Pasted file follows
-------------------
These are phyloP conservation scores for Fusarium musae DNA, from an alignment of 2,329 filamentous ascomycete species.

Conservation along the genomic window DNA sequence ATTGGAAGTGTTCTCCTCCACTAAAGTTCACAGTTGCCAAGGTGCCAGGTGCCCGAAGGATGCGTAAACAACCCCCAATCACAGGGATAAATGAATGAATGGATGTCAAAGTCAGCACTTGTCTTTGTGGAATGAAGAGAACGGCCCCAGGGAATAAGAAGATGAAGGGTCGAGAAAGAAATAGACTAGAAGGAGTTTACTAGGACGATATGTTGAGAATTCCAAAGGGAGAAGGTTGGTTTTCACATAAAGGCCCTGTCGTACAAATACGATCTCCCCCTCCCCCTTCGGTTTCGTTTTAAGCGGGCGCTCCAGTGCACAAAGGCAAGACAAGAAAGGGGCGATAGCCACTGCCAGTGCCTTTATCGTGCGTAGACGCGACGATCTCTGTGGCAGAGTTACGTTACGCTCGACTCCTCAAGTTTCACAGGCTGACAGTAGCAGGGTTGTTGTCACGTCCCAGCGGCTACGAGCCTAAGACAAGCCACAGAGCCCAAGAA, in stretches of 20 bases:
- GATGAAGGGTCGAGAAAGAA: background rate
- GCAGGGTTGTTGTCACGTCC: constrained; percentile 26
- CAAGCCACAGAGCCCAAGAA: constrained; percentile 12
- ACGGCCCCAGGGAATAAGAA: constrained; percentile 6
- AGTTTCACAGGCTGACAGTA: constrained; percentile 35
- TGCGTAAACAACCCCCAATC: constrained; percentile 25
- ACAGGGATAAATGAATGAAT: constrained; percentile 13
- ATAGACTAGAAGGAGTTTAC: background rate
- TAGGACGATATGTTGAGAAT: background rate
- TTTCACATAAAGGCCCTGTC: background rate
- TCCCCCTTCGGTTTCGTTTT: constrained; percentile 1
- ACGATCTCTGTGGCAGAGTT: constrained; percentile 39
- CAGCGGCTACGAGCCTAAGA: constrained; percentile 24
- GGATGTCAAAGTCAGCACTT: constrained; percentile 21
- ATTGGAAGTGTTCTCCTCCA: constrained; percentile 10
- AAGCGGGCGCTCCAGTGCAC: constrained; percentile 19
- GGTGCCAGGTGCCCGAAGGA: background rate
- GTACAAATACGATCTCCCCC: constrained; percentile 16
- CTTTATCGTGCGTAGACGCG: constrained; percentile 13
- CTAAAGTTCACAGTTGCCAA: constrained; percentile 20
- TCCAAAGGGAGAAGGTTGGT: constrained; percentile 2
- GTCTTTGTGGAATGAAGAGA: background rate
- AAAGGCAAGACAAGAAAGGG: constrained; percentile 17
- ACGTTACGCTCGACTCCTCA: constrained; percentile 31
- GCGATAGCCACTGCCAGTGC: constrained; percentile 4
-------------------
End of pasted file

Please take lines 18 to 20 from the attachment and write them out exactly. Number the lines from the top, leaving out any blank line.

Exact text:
- AAGCGGGCGCTCCAGTGCAC: constrained; percentile 19
- GGTGCCAGGTGCCCGAAGGA: background rate
- GTACAAATACGATCTCCCCC: constrained; percentile 16